As a new chapter slowly begins in international politics, President Recep Tayyip Erdoğan has already launched an effort to reshape his country’s political arena. Of course, I am referencing his reformist address to the Justice and Development Party’s (AK Party) parliamentary group last week. Noting that the world was at a historic crossroads, politically and financially, the Turkish president caught people’s attention by emphasizing free markets, transparency, democracy, development and the rule of law.
According to commentators, Erdoğan’s pledge to “transform Turkey into a low-risk, high-confidence and sufficiently rewarding center of attention for domestic and international investors” embodied his administration’s new economic policy. Leaving aside financial questions, due to my lack of expertise in that area, here’s what I expect to happen. It seems that Turkey is heading towards a hybrid policy – as opposed to a pro-market policy, in the more orthodox sense, akin to the pre-2011 or pre-2014 direction.
Erdoğan’s remarks, that hinted at making peace with the global system and the need for peace in Turkey’s immediate neighborhood, were about the next four-year period in world politics. The Biden administration is expected to commit the United States to a new global role, whose nature one can already guess and whose performance remains unclear.
One way or another, in terms of a great power struggle, we are on the brink of a period of change. Against that backdrop, the Turkish president, an exceptional politician, demonstrates his strong leadership skills. Erdoğan shows the world, yet again, that he is a chess grandmaster by overhauling his platform and team.
The key to staying in power, without interruption, is the capacity to reinvent oneself. It is about meeting the demand for change and finding the right time to do it – in order to successfully persuade those concerned.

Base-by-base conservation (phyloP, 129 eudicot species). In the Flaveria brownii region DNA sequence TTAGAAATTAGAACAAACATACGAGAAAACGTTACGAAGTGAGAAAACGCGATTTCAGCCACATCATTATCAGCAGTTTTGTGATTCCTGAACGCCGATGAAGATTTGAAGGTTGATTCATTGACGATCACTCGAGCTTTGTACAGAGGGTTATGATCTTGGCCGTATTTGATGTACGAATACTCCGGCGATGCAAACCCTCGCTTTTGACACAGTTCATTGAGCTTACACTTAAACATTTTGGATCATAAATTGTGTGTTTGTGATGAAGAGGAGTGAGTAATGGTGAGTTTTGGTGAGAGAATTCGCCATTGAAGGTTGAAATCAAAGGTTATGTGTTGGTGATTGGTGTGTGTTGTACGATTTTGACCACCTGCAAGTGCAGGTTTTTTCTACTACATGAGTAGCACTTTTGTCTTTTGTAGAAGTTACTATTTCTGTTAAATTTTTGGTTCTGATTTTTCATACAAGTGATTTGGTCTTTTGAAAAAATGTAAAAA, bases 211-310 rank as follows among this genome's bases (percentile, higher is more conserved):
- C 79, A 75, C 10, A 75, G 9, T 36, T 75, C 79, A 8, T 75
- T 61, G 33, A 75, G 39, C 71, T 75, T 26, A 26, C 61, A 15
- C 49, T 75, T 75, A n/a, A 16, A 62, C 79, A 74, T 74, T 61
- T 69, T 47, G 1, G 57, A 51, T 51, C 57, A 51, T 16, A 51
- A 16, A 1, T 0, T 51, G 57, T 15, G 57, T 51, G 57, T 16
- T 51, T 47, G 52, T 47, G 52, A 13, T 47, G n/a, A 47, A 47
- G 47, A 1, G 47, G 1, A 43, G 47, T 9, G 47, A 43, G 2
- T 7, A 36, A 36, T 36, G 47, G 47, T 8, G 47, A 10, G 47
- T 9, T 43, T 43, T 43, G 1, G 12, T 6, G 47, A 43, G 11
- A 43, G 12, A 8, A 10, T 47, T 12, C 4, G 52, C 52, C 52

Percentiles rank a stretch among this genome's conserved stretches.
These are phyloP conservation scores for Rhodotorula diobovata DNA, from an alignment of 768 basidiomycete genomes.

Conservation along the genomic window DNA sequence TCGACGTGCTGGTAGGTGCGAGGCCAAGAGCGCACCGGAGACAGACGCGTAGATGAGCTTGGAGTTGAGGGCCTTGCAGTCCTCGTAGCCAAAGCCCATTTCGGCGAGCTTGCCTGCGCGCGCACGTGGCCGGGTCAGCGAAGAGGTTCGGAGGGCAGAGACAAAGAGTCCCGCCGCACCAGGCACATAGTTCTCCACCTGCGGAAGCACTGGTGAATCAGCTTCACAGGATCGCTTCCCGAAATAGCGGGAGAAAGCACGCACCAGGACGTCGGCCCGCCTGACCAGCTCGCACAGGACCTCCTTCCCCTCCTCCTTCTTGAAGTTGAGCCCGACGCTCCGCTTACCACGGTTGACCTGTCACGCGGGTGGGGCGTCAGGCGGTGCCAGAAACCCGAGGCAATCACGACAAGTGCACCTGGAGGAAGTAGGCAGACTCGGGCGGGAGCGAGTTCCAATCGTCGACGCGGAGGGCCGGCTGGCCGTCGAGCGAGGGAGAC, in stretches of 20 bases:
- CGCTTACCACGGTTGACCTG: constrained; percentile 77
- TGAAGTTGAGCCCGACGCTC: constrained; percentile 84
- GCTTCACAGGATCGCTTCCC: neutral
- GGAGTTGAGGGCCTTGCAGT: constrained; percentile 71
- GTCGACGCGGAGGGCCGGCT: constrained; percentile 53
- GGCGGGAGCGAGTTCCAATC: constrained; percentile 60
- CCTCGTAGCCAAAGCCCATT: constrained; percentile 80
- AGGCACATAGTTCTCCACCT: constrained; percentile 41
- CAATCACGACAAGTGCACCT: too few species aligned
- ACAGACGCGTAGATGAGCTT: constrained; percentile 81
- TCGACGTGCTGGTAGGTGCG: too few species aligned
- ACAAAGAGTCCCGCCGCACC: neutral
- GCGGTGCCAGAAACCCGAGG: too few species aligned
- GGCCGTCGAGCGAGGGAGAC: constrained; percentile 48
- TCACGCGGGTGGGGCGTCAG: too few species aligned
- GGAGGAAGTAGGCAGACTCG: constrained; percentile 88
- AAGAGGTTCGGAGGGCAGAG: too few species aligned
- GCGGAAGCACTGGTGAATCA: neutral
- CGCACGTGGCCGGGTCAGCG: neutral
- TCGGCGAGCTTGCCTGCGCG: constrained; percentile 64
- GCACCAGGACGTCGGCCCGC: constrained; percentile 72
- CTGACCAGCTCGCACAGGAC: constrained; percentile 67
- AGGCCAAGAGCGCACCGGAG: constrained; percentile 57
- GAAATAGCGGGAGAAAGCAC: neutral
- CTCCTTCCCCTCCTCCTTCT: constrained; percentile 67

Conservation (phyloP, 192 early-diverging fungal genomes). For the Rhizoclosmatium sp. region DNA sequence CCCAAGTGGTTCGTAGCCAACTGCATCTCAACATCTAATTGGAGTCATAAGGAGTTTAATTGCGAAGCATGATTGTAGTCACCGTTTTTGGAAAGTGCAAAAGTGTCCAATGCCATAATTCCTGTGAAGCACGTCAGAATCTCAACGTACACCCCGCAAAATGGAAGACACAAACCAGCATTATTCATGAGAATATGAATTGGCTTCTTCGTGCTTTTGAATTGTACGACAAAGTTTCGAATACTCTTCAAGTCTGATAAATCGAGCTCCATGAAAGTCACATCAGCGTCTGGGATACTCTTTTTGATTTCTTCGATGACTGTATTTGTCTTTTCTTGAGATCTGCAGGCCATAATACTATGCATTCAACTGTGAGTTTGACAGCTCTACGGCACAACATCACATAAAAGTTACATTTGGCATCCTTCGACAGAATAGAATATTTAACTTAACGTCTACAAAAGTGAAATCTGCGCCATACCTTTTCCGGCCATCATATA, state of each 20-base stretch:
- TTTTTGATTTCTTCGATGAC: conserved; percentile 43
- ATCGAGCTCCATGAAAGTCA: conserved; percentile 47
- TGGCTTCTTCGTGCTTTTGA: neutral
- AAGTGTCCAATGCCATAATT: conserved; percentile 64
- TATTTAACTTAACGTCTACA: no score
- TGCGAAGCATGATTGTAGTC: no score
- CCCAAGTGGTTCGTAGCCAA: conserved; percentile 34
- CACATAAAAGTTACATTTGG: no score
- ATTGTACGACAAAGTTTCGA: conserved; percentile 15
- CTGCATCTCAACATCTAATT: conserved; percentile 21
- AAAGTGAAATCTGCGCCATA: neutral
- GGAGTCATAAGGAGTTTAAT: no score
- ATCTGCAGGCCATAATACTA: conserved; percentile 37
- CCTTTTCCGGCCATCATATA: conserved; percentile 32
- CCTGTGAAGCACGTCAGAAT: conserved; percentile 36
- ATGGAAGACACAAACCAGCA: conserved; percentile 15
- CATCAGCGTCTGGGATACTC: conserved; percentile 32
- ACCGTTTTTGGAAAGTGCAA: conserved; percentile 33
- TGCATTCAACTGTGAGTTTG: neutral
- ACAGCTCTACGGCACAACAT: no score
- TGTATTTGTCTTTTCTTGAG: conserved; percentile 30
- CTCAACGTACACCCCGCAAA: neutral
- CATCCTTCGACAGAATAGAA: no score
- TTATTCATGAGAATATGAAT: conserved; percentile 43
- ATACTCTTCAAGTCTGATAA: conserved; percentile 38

It is about overhauling one’s team, subbing players in and out as needed. Over time, Erdoğan’s moves disarm the critical former members of his movement. Indeed, the Turkish president is quite skilled at reading the zeitgeist and society.
Erdoğan’s periodical changes are not related to the motto of “yesterday is yesterday and today is today” – as the late President Süleyman Demirel once said. Quite the contrary, they are about interpreting and adapting to facts in order to serve the cause of building a great and powerful Turkey. In other words, the changes are intended to take the struggle to the next level.
Erdoğan has combined confrontation and reform to promote his people’s welfare and make Turkey a prominent player on the international stage. That’s how he manages to win over voters whenever he supposedly begins to slip up.
Indeed, that’s the iron will that got him to win every single election over the last 18 years. Some observers, who are intimated by Erdoğan’s firm commitment to fight, falsely believe his strong opinions lead him to make ideologically-charged or emotional decisions. They cannot seem to foresee his reformist steps or sacrifice.
On what does Erdoğan’s capacity for renewal depend? It is rooted in the Turkish president’s view that the Turkish people’s welfare and the Turkish state’s survival come first. Erdoğan tackles all concerns and emotions from that perspective, making sacrifices as he sees fit. He is capable of promoting reform and change when existing policy hits a dead end. It is thanks to those leadership skills that Erdoğan successfully manages periods of change in the international system and their impact on Turkey.
Local players, who focus on new political parties and public statements, keep missing that point. They cannot seem to understand that the games that opposition parties play will be foiled by Erdoğan just a couple of turns later. Under those circumstances, it shouldn’t be surprising to witness fresh developments in party politics.
[Daily Sabah, 17 November 2020]